5

i´m having some troubles when it comes to modify and add child rows at the same time. I´m using the technique from the answer: stackoverflow.com/questions/5557829/....

The problem is in the following code:

public void EditReport(tbl_inspection inspection)
{
    foreach (var roll in inspection.tbl_inspection_roll)
    {                    
        container.tbl_inspection_roll.Attach(roll);
        container.ObjectStateManager.ChangeObjectState(roll, (roll.id_inspection_roll == 0) ? EntityState.Added : EntityState.Modified);
    }

    container.SaveChanges();
}

I always have at least 1 row to update. When I have 1 row to add, it works fine, the problem is when I try to add more than 1 row at the same time, shows the well-known error:

An object with the same key already exists in the ObjectStateManager. The ObjectStateManager cannot track multiple objects with the same key.

Feels like I´m missing something here...

2
  • 1) Check your tbl_inspection list to make sure that there are no duplicates. 2) In the debugger, check to see what the state of those records in the tbl_inspection list are before you attach them, and see if one of them is already considered attached. 3) Also in the debugger, check to see if any of the tbl_inspection records are also found in the local collection. That one's happened to me before... Jan 3 '13 at 14:55
  • I checked all items that you described, and it seems fine, although when I try to add more than 1 row, both have id_inspection_roll equals zero. This implies that they are equal? Is there a way to differ them? Thanks a lot for helping me.
    – Gabriel
    Jan 3 '13 at 15:19
1

I think that you need to split off the modified from the added. In the question that you linked to Ladislav had the following code as an example of this:

if (myEntity.Id != 0)
{
    context.MyEntities.Attach(myEntity);
    context.ObjectStateManager.ChangeObjectState(myEntity, EntityState.Modified);
}
else
{
    context.MyEntities.AddObject(myEntity);
}

context.SaveChanges();

I think that using Attach specifically, instead of using AddObject is what's causing the error.

EDIT: Try the following for the Attach part instead:

var r = new tbl_inspection_roll { id_inspection_roll = roll.id_inspection_roll };
container.tbl_inspection_roll.Attach(r);
container.Entry(r).CurrentValues.SetValues(roll);
9
  • still not working :( ... i think i have to add some reference or something like that... i tried to set the tbl_inspection_rollReference.EntityKey but still doesn't work...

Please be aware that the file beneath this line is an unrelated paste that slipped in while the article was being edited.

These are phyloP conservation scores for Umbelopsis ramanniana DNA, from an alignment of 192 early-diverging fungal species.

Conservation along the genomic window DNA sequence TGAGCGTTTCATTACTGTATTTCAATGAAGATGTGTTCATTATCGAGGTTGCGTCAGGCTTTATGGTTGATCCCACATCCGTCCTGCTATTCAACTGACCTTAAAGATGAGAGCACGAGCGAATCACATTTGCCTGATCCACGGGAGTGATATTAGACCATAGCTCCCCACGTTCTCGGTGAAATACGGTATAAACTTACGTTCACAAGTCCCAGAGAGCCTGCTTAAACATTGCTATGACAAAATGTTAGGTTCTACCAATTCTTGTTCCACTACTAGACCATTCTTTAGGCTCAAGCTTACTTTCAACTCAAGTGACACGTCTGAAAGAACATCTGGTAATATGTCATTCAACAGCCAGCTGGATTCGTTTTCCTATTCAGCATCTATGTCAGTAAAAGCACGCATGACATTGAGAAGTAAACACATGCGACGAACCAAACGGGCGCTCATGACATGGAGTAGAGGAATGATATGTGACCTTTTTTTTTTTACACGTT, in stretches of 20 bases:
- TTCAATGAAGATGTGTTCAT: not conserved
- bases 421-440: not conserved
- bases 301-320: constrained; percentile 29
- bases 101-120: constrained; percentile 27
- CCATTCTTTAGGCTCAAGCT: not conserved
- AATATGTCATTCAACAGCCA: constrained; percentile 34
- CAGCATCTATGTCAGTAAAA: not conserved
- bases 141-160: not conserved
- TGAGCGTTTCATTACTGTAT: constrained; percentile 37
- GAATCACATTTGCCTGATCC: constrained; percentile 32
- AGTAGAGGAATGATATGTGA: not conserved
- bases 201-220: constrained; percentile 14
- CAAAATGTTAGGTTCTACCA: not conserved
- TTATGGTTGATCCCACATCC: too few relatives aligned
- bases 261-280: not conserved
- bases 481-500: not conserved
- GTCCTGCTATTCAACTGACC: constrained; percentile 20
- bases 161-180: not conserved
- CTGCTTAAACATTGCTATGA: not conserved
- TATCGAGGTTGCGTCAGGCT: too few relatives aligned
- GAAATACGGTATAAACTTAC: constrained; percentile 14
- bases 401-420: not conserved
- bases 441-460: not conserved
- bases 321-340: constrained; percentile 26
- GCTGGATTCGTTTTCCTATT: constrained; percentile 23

– Gabriel
    Jan 3 '13 at 15:35
  • Which line is it failing on? The Attach? Jan 3 '13 at 15:51
  • Before you attach it, does it say that the entity is detached, or that it's already been attached? Jan 3 '13 at 17:06
  • Did you find that record in the local collection? If it's found on the local collection then it will bomb because it already knows to track that record. If it's not there, then I have a different solution. Jan 3 '13 at 18:53
  • No no, it originally comes from the html form, then i create the entire object using stubs and pass to the function that i posted... i make some queries on these entities before, but i use MergeOption.NoTracking...
    – Gabriel
    Jan 3 '13 at 19:00
1

The problem here is because two or more child stubs have the same key: 0. Once you try to Attach the first object, it fires the error.

The method will have to be redesigned, using some kind of DTO (I think it's not correct to pass the ViewModel object to the Domain Model layer, thats why I was using stubs). Or calling a function to Add/Modify direct from the Controller.

EDIT:

Here's the code:

public void EditReport(Inspection obj)
{
    var inspection = new tbl_inspection
    {
        id_inspection = obj.ID,
        code = obj.Code       
    };

    foreach (var roll in obj.Rolls)
    {                    
        var rollStub = new tbl_inspection_roll
        {
            id_inspection_roll = roll.ID,
            id_inspection = obj.ID,
            description = roll.Description
        };

        container.tbl_inspection_roll.Attach(roll);
        container.ObjectStateManager.ChangeObjectState(roll, (roll.id_inspection_roll == 0) ? EntityState.Added : EntityState.Modified);
    }

    container.tbl_inspection.Attach(inspection);
    container.ObjectStateManager.ChangeObjectState(inspection, EntityState.Modified);

    container.SaveChanges();
}

Any better solutions are welcomed...

6
  • So EF doesn't balk at multiple rolls with Id = 0 at container.tbl_inspection_roll.Attach(roll)? Jan 4 '13 at 15:22